Seventeen-year-old Violet has always been expected to sit back and let the boys do all the saving.
It’s the code her father, a member of the Reign of Terror motorcycle club, raised her to live by. Yet when her dad is killed carrying out Terror business, Violet knows it’s up to her to do the saving. To protect herself, and her vulnerable younger brother, she needs to cut all ties with the club—including Chevy, the boy she’s known and loved her whole life.
But when a rival club comes after Violet, exposing old secrets and making new threats, she’s forced to question what she thought she knew about her father, the Reign of Terror, and what she thinks she wants. Which means re-evaluating everything: love, family, friends . . . and forgiveness.
Caught in the crosshairs between loyalty and freedom, Violet must decide whether old friends can be trusted—and if she’s strong enough to be the one person to save them all.
“Your car’s broke.” Chevy glances in my direction again, and there’s a softness in his eyes that I hate and love. It’s the same unguarded look as when we whispered our most intimate thoughts into each other’s ears.
I hold his gaze for as long as he can handle. “Thanks for the update, Captain Obvious.”
Chevy mimics tipping a hat that isn’t on his head. “My pleasure.”
The right side of my mouth edges up. Damn him for being so charming.
“Stone,” Chevy says. “Have you made big plans for tomorrow?”
“Violet turns eighteen.”
Chevy and I had so many plans for eighteen. Spent too many nights in each other’s arms planning out how we were going to celebrate this year. Dinner out of Snowflake. Prom. Laughter with friends. Midnight and dancing on a blanket in our field.
“Mom’s mad at Violet and she said we might not do anything because of Violet’s attitude,” Brandon blurts out and he scratches his chin twice. “Violet cut class and the school called Mom to tell her. Mom’s really angry. She yelled. A lot. And Violet wouldn’t yell back. Violet always yells back, but not this time.”
Chevy’s adorable smile falls into a frown and it’s really a shame. Brandon looks over at me for confirmation that I’m not mad at him for spilling about my fight with Mom, because I’ve reminded him several times that personal conversations should stay personal, and I step toward him then briefly squeeze my fingers around his wrist.
My brother isn’t trying to tattle, he’s nervous being out in the dark and upset over the fight Mom and I had before we left for the game. He has a problem with letting negative emotions go. They circle his brain like vultures do with roadkill.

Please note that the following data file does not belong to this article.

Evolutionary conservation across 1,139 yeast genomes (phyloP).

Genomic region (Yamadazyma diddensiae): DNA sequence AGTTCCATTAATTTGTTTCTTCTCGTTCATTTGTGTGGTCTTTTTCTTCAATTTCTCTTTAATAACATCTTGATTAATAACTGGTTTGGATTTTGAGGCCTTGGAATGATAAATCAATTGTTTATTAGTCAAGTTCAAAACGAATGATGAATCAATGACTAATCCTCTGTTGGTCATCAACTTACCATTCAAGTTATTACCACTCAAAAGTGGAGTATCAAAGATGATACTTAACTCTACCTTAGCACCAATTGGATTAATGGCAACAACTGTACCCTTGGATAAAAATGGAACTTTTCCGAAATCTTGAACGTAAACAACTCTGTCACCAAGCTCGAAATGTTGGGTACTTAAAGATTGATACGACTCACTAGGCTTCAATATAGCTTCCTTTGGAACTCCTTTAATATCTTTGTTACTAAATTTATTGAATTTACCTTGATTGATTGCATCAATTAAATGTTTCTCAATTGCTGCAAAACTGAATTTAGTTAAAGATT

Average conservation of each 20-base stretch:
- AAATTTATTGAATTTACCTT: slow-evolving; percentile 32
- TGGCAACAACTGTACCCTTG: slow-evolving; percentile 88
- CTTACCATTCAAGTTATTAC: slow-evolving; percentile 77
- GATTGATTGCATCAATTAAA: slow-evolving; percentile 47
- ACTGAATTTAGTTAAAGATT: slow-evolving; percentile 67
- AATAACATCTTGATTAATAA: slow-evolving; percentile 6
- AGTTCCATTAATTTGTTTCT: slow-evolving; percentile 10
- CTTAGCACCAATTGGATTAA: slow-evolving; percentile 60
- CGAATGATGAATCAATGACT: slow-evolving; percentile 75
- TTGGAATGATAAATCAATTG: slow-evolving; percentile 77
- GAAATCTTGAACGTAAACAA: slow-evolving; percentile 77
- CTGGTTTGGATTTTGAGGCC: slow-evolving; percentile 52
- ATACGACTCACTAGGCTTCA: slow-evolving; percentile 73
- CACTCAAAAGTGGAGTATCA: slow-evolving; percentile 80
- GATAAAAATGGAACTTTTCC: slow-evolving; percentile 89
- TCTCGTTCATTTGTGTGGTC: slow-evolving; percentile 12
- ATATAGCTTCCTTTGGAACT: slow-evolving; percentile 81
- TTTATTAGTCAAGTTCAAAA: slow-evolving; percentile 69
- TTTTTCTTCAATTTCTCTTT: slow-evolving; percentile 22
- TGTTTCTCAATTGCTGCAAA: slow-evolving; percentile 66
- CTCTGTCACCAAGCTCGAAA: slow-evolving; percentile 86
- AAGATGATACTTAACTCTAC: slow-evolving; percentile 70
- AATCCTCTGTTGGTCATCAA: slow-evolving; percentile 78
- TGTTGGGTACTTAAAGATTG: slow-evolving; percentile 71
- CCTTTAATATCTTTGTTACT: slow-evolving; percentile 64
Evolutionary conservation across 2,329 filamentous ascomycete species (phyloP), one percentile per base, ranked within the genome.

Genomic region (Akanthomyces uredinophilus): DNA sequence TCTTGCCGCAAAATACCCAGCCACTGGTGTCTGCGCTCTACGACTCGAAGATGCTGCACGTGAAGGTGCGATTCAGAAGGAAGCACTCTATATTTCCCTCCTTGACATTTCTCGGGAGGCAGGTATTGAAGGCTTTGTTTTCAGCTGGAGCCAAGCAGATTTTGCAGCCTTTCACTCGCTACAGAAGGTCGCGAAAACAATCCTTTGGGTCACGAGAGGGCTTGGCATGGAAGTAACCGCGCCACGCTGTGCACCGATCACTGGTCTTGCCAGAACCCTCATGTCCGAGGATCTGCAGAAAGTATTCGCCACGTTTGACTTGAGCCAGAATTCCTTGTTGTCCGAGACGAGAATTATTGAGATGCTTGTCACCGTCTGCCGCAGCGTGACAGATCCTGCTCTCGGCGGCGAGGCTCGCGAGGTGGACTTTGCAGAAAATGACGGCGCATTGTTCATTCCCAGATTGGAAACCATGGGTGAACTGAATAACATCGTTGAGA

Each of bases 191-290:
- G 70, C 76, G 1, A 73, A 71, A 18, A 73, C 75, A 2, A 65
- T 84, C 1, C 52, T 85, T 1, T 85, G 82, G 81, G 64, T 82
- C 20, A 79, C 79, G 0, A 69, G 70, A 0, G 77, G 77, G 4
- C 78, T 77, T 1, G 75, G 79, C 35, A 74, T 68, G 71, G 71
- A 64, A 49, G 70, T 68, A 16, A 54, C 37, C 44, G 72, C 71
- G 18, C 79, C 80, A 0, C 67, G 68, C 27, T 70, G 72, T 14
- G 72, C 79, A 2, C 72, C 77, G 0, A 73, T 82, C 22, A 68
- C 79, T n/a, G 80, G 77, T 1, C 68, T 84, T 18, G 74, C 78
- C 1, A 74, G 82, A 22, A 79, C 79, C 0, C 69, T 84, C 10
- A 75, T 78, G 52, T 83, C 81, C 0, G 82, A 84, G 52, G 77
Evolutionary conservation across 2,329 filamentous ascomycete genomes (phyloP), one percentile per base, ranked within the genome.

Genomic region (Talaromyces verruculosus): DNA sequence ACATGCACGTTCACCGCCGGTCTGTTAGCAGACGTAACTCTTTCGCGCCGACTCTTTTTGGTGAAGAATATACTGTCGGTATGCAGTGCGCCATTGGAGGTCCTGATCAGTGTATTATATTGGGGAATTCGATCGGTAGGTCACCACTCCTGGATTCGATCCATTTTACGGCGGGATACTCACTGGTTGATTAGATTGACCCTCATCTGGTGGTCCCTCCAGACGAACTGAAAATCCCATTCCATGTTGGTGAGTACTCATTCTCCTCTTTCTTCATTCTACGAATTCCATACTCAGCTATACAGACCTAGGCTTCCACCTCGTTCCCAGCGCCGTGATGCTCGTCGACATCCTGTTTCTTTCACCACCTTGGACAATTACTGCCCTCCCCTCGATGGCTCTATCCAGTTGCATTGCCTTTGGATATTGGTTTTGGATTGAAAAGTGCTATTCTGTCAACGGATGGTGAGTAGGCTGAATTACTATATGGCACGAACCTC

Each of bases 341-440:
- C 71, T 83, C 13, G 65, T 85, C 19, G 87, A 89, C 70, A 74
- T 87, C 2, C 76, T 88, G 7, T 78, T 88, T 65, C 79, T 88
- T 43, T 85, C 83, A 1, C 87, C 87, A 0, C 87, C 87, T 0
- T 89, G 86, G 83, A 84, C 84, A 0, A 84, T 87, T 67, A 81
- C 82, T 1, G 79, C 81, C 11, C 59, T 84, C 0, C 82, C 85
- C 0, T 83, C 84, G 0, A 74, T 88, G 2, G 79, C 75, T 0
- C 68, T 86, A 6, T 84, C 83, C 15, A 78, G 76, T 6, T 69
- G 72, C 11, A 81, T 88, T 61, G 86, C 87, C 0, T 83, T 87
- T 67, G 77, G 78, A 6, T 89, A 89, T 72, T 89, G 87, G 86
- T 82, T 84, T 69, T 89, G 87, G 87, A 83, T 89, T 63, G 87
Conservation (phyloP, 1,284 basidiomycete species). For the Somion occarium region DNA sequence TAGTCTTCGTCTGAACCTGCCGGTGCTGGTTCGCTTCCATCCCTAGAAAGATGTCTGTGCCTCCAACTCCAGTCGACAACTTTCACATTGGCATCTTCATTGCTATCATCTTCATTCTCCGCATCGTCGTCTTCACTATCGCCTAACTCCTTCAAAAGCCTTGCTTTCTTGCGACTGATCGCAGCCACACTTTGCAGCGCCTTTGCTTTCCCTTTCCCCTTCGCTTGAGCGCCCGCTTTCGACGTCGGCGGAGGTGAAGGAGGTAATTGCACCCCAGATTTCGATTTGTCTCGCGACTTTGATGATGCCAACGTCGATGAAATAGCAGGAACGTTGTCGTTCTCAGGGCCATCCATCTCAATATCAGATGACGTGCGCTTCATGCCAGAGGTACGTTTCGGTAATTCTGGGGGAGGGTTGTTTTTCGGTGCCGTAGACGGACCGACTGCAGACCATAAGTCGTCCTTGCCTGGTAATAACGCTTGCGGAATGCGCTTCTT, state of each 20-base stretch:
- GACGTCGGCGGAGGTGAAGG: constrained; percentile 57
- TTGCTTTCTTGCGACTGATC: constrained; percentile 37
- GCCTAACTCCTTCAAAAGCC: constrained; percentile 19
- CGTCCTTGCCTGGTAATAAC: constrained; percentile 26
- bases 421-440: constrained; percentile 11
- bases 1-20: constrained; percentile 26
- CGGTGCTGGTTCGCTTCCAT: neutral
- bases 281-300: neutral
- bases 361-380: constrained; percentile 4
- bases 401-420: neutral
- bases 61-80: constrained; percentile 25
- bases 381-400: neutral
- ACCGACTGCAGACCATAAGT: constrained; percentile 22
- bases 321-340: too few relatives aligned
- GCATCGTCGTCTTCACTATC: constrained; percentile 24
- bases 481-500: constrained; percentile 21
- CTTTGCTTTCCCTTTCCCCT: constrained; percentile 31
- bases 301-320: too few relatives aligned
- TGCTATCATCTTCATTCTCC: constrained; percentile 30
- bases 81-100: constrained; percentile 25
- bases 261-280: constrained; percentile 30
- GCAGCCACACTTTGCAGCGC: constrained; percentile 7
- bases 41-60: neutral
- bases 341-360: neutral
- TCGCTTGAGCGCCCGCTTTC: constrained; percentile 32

Headlights shine in the distance, and my shoulders relax. Last thing I want to do is get into a discussion with Chevy as to why I didn’t tell Mom that I handed Chevy my note. This has been an awful day, and I’m ready to pull the covers over my head and stay in bed for days, maybe weeks.
I step out onto the road, and using the flashlight cell, wave to signal Mom. This isn’t the first time Dad’s car has broken down, and unfortunately, it won’t be the last. Mom has passed us before. Though I’m not convinced those times were a mistake as much as Mom attempting to teach me another lesson of how unsafe I am in the world.
Footsteps against the rocks and Chevy eases beside me. The car weaves in and out of the center lane, and my arm hesitates in the air as unease tiptoes through me.
Chevy places his hand on my bicep and forces it down. “That’s not your mom’s car.”
It’s not. Mom would never drive like that and those aren’t the headlights of a minivan. Those belong to something with some muscle. A scary sixth sense creeps along my skin.
Growling engines, then three single beams appear. Motorcycles. Those motorcycles aren’t chasing the car, they’re following. My stomach lurches as I stumble back. Chevy steps forward and he draws his knife out of the sheath.
About Katie McGarry
Katie McGarry was a teenager during the age of grunge and boy bands and remembers those years as the best and worst of her life. She is a lover of music, happy endings, reality television, and is a secret University of Kentucky basketball fan.
Katie is the author of full length YA novels, PUSHING THE LIMITS, DARE YOU TO, CRASH INTO YOU, TAKE ME ON, BREAKING THE RULES, NOWHERE BUT HERE, and WALK THE EDGE and the e-novellas, CROSSING THE LINE and RED AT NIGHT. Her debut YA novel, PUSHING THE LIMITS was a 2012 Goodreads Choice Finalist for YA Fiction, a RT Magazine's 2012 Reviewer's Choice Awards Nominee for Young Adult Contemporary Novel, a double Rita Finalist, and a 2013 YALSA Top Ten Teen Pick. DARE YOU TO was also a Goodreads Choice Finalist for YA Fiction and won RT Magazine’s Reviewer’s Choice Best Book Award for Young Adult Contemporary fiction in 2013.